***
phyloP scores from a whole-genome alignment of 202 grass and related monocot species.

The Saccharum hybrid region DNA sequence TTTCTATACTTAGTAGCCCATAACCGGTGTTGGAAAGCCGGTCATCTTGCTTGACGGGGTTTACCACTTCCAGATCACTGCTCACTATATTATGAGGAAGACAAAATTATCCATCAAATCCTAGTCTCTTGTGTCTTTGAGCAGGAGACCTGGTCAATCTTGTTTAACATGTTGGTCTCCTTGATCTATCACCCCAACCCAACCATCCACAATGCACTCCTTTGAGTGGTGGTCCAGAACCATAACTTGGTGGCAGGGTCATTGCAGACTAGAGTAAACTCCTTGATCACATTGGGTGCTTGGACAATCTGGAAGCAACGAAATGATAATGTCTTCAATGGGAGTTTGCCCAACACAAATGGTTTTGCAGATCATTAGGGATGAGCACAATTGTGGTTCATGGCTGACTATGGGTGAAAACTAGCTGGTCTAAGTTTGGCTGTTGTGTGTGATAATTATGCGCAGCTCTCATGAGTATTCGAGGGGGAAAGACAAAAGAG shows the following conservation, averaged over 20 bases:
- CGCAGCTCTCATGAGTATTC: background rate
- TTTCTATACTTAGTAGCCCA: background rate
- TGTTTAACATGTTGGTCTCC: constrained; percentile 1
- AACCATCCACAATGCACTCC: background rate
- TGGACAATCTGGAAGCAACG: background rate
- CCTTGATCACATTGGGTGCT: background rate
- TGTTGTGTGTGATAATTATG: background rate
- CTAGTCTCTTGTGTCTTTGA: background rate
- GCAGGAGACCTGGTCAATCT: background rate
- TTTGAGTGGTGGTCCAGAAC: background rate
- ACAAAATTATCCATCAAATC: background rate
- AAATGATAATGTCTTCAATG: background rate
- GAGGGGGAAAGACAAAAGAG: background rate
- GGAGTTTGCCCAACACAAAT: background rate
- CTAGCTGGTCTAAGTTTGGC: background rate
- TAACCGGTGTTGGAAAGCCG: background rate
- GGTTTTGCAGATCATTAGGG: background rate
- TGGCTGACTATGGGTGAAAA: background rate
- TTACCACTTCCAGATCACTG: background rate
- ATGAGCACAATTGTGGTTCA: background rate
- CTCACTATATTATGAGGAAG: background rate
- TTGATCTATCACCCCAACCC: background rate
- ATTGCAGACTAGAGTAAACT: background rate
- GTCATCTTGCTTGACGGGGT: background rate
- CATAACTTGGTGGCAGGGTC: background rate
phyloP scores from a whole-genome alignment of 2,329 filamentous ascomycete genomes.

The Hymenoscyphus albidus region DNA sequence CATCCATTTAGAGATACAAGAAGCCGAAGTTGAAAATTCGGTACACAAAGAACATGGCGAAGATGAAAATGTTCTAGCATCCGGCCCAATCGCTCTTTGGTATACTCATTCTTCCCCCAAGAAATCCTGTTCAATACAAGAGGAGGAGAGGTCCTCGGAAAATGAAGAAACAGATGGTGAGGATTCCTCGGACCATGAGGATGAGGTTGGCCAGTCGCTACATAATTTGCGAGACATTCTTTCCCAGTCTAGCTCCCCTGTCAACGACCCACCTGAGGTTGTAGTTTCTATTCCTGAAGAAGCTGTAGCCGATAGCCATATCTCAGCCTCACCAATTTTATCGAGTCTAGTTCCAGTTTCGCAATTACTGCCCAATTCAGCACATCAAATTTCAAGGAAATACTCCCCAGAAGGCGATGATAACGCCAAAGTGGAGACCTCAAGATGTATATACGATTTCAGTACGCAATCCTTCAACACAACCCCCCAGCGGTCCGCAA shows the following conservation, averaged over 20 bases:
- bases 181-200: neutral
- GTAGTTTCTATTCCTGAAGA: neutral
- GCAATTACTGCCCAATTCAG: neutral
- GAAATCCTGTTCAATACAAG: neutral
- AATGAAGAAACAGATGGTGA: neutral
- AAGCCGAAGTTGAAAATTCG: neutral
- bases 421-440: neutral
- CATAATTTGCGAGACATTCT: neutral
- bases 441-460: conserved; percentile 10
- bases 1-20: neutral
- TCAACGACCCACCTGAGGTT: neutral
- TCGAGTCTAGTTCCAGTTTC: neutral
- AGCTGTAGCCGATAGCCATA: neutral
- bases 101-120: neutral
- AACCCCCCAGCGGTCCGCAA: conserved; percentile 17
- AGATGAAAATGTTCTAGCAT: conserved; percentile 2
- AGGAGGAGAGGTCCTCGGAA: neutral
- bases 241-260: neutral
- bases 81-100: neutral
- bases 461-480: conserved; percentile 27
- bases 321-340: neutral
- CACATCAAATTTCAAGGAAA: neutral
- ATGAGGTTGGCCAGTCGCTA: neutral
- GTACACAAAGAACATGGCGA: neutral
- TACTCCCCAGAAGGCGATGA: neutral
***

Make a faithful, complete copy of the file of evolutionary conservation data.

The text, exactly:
phyloP scores from a whole-genome alignment of 202 grass and related monocot species.

The Saccharum hybrid region DNA sequence TTTCTATACTTAGTAGCCCATAACCGGTGTTGGAAAGCCGGTCATCTTGCTTGACGGGGTTTACCACTTCCAGATCACTGCTCACTATATTATGAGGAAGACAAAATTATCCATCAAATCCTAGTCTCTTGTGTCTTTGAGCAGGAGACCTGGTCAATCTTGTTTAACATGTTGGTCTCCTTGATCTATCACCCCAACCCAACCATCCACAATGCACTCCTTTGAGTGGTGGTCCAGAACCATAACTTGGTGGCAGGGTCATTGCAGACTAGAGTAAACTCCTTGATCACATTGGGTGCTTGGACAATCTGGAAGCAACGAAATGATAATGTCTTCAATGGGAGTTTGCCCAACACAAATGGTTTTGCAGATCATTAGGGATGAGCACAATTGTGGTTCATGGCTGACTATGGGTGAAAACTAGCTGGTCTAAGTTTGGCTGTTGTGTGTGATAATTATGCGCAGCTCTCATGAGTATTCGAGGGGGAAAGACAAAAGAG shows the following conservation, averaged over 20 bases:
- CGCAGCTCTCATGAGTATTC: background rate
- TTTCTATACTTAGTAGCCCA: background rate
- TGTTTAACATGTTGGTCTCC: constrained; percentile 1
- AACCATCCACAATGCACTCC: background rate
- TGGACAATCTGGAAGCAACG: background rate
- CCTTGATCACATTGGGTGCT: background rate
- TGTTGTGTGTGATAATTATG: background rate
- CTAGTCTCTTGTGTCTTTGA: background rate
- GCAGGAGACCTGGTCAATCT: background rate
- TTTGAGTGGTGGTCCAGAAC: background rate
- ACAAAATTATCCATCAAATC: background rate
- AAATGATAATGTCTTCAATG: background rate
- GAGGGGGAAAGACAAAAGAG: background rate
- GGAGTTTGCCCAACACAAAT: background rate
- CTAGCTGGTCTAAGTTTGGC: background rate
- TAACCGGTGTTGGAAAGCCG: background rate
- GGTTTTGCAGATCATTAGGG: background rate
- TGGCTGACTATGGGTGAAAA: background rate
- TTACCACTTCCAGATCACTG: background rate
- ATGAGCACAATTGTGGTTCA: background rate
- CTCACTATATTATGAGGAAG: background rate
- TTGATCTATCACCCCAACCC: background rate
- ATTGCAGACTAGAGTAAACT: background rate
- GTCATCTTGCTTGACGGGGT: background rate
- CATAACTTGGTGGCAGGGTC: background rate
phyloP scores from a whole-genome alignment of 2,329 filamentous ascomycete genomes.

The Hymenoscyphus albidus region DNA sequence CATCCATTTAGAGATACAAGAAGCCGAAGTTGAAAATTCGGTACACAAAGAACATGGCGAAGATGAAAATGTTCTAGCATCCGGCCCAATCGCTCTTTGGTATACTCATTCTTCCCCCAAGAAATCCTGTTCAATACAAGAGGAGGAGAGGTCCTCGGAAAATGAAGAAACAGATGGTGAGGATTCCTCGGACCATGAGGATGAGGTTGGCCAGTCGCTACATAATTTGCGAGACATTCTTTCCCAGTCTAGCTCCCCTGTCAACGACCCACCTGAGGTTGTAGTTTCTATTCCTGAAGAAGCTGTAGCCGATAGCCATATCTCAGCCTCACCAATTTTATCGAGTCTAGTTCCAGTTTCGCAATTACTGCCCAATTCAGCACATCAAATTTCAAGGAAATACTCCCCAGAAGGCGATGATAACGCCAAAGTGGAGACCTCAAGATGTATATACGATTTCAGTACGCAATCCTTCAACACAACCCCCCAGCGGTCCGCAA shows the following conservation, averaged over 20 bases:
- bases 181-200: neutral
- GTAGTTTCTATTCCTGAAGA: neutral
- GCAATTACTGCCCAATTCAG: neutral
- GAAATCCTGTTCAATACAAG: neutral
- AATGAAGAAACAGATGGTGA: neutral
- AAGCCGAAGTTGAAAATTCG: neutral
- bases 421-440: neutral
- CATAATTTGCGAGACATTCT: neutral
- bases 441-460: conserved; percentile 10
- bases 1-20: neutral
- TCAACGACCCACCTGAGGTT: neutral
- TCGAGTCTAGTTCCAGTTTC: neutral
- AGCTGTAGCCGATAGCCATA: neutral
- bases 101-120: neutral
- AACCCCCCAGCGGTCCGCAA: conserved; percentile 17
- AGATGAAAATGTTCTAGCAT: conserved; percentile 2
- AGGAGGAGAGGTCCTCGGAA: neutral
- bases 241-260: neutral
- bases 81-100: neutral
- bases 461-480: conserved; percentile 27
- bases 321-340: neutral
- CACATCAAATTTCAAGGAAA: neutral
- ATGAGGTTGGCCAGTCGCTA: neutral
- GTACACAAAGAACATGGCGA: neutral
- TACTCCCCAGAAGGCGATGA: neutral